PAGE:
Update: Two bird-seed-seeking bears reported in Wilton
UPDATE Aug. 2 — WILTON — A second bear sighting in three days was reported to the Bulletin, the latest by Susan and David Graybill during the late afternoon of Saturday, Aug. 1.
According to Susan Graybill, she and her husband David were sitting on their screened-in porch around 5 p.m. when “a black bear walked into our backyard and sniffed the birdfeeder before pulling it down to the ground. After nosing the birdseed, it ambled off next door where Old Kings Highway passes by Montville Drive, around the corner from New Canaan Road.”
After her husband got contact information for the state Department of Energy and Environmental Protection, which encourages people to report bear sightings, Susan entered the information, and then, concerned the bear was in the neighborhood, decided to call the police again.
“The gentleman assured me that bear sightings are common, even in South Wilton, and not to be worried,” she said.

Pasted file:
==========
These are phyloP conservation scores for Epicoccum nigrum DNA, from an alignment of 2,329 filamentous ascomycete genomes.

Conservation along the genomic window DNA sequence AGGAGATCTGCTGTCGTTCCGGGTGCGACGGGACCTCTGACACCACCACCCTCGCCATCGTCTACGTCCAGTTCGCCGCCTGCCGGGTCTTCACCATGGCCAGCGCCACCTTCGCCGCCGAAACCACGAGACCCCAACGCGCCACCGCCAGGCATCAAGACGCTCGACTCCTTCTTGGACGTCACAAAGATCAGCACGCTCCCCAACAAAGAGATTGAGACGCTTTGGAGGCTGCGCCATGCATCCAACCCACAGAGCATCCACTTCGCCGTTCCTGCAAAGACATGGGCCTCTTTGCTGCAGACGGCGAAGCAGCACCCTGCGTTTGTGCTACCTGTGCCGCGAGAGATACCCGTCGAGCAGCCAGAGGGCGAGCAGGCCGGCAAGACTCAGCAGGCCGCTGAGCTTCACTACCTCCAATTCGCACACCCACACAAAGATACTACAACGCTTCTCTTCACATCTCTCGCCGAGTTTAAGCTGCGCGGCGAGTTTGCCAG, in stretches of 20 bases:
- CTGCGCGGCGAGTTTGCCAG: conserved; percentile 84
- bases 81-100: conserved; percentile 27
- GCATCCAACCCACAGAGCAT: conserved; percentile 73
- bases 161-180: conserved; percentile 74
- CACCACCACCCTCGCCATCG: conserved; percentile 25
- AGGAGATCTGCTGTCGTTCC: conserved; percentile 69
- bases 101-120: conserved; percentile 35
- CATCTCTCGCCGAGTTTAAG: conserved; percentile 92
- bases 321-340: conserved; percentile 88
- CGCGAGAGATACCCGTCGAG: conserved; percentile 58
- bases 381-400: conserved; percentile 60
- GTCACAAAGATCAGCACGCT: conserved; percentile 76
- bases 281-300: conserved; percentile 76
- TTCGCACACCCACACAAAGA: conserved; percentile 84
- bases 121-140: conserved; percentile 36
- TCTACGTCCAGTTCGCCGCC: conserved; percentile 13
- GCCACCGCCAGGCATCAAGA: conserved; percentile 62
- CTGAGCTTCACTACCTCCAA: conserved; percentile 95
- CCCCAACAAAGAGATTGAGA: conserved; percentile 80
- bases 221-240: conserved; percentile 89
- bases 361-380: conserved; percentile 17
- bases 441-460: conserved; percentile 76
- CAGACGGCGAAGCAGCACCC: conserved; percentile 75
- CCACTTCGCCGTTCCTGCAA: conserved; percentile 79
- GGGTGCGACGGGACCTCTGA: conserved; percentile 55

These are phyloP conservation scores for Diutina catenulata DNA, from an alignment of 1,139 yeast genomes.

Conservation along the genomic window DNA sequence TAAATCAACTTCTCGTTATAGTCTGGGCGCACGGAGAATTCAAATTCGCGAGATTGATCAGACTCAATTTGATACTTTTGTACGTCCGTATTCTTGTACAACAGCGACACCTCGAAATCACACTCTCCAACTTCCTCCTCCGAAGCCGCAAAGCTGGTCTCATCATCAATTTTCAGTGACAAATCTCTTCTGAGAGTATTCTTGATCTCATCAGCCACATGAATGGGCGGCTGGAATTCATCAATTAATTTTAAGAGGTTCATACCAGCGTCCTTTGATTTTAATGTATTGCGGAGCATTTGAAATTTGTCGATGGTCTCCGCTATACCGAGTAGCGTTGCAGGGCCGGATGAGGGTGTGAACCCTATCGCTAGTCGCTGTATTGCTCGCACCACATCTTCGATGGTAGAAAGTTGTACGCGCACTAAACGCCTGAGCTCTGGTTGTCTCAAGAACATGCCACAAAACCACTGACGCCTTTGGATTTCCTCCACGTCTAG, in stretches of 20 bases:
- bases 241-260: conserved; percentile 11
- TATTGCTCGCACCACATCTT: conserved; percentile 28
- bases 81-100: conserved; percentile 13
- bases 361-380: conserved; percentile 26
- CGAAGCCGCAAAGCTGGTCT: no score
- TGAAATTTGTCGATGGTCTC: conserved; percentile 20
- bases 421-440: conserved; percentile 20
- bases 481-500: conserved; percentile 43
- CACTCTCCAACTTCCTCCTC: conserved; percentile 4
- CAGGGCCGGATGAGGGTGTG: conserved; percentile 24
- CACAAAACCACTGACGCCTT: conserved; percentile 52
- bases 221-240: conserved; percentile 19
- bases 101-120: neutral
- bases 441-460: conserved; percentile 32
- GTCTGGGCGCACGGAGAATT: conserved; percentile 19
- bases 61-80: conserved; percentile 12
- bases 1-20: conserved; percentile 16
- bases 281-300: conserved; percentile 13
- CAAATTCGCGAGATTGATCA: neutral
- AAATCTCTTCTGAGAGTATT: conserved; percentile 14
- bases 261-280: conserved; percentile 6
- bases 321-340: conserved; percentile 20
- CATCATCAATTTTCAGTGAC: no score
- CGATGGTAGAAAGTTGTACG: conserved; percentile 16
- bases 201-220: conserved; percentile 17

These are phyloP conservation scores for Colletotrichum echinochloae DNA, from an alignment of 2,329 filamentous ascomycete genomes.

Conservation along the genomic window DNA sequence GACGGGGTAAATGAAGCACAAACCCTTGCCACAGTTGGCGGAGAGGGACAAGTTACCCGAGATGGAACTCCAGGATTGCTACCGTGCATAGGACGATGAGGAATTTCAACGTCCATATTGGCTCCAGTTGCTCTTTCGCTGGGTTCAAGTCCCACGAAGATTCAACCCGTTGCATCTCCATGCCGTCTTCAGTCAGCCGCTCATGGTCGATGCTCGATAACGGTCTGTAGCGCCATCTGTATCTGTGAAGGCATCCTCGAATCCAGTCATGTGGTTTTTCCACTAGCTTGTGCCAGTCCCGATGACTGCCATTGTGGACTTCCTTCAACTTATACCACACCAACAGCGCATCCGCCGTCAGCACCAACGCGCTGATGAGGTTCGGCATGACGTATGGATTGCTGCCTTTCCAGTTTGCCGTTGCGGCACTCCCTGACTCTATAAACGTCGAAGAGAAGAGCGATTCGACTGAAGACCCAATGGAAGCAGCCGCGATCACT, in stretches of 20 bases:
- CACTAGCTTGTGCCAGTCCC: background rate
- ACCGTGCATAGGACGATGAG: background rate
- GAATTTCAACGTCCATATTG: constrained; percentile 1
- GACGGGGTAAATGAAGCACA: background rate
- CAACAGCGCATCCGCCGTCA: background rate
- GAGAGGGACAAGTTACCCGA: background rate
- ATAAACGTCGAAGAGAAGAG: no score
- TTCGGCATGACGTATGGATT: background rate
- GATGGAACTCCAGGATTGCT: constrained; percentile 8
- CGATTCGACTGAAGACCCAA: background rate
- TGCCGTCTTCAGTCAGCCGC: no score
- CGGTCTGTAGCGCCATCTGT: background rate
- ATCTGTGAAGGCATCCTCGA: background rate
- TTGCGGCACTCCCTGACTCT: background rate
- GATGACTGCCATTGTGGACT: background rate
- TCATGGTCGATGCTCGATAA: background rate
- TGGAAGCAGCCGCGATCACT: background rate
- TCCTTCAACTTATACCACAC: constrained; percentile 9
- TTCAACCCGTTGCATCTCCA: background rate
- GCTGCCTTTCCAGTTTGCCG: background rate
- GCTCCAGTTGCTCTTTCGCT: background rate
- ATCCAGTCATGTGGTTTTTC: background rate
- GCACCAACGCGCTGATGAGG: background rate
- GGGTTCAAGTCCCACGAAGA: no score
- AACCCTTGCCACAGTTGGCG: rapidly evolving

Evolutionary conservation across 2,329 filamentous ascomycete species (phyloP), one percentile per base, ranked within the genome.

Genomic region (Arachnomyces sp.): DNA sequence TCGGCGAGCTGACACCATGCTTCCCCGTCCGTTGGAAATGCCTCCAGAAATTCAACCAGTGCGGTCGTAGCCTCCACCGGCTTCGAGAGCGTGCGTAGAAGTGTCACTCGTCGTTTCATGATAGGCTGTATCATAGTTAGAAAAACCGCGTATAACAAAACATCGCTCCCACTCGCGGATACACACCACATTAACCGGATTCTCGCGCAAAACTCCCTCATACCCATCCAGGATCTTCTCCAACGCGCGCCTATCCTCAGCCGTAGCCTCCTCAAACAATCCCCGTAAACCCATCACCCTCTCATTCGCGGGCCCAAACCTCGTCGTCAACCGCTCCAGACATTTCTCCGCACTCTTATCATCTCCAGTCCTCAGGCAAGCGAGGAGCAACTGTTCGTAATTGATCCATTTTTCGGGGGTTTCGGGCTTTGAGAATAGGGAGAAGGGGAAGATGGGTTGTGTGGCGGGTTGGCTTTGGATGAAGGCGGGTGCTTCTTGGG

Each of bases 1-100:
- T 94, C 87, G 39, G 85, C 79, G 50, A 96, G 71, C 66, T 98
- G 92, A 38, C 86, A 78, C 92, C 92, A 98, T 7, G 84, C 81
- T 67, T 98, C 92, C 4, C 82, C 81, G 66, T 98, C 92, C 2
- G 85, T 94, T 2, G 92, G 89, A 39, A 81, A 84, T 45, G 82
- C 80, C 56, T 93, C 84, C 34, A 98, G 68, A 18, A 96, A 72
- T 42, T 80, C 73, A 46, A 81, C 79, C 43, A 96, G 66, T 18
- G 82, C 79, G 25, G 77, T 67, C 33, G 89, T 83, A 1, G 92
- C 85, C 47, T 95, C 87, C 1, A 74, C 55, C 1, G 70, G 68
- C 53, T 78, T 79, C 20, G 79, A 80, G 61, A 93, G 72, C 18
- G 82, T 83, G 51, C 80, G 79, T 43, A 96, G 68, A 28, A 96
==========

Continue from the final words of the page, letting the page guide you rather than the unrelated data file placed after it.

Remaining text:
“I thought we were too close to highways to be concerned. Evidently not.”
July 31, 2020 — Gretchen DiMattia sent in this photo of a black bear who visited her home on Marvin Ridge Place Thursday evening, July 30, at about 7 p.m.
“He pulled our bird feeder down,” she said, adding, “cute little bear, however still something to be concerned about.”
According to the Department of Energy and Environmental Protection there have been an “unprecedented numbers of complaints and requests for assistance” between Connecticut residents and black bears this year. There have even been numerous instances of bears entering peoples’ homes.
Information on how to prevent encounters with black bears is available on DEEP web page at ct.gov.
Because bears are attracted to garbage, pet food, compost piles, fruit trees, and bird feeders, the agency encourages people to remove bird feeders and bird food from late March through November.
Also, eliminate food attractants by placing garbage cans inside a garage or shed. Add ammonia to trash to make it unpalatable.
Clean and store grills in a garage or shed after use, but leave propane cylinders outside.
Bears that become accustomed to finding food near a home may become “problem” bears.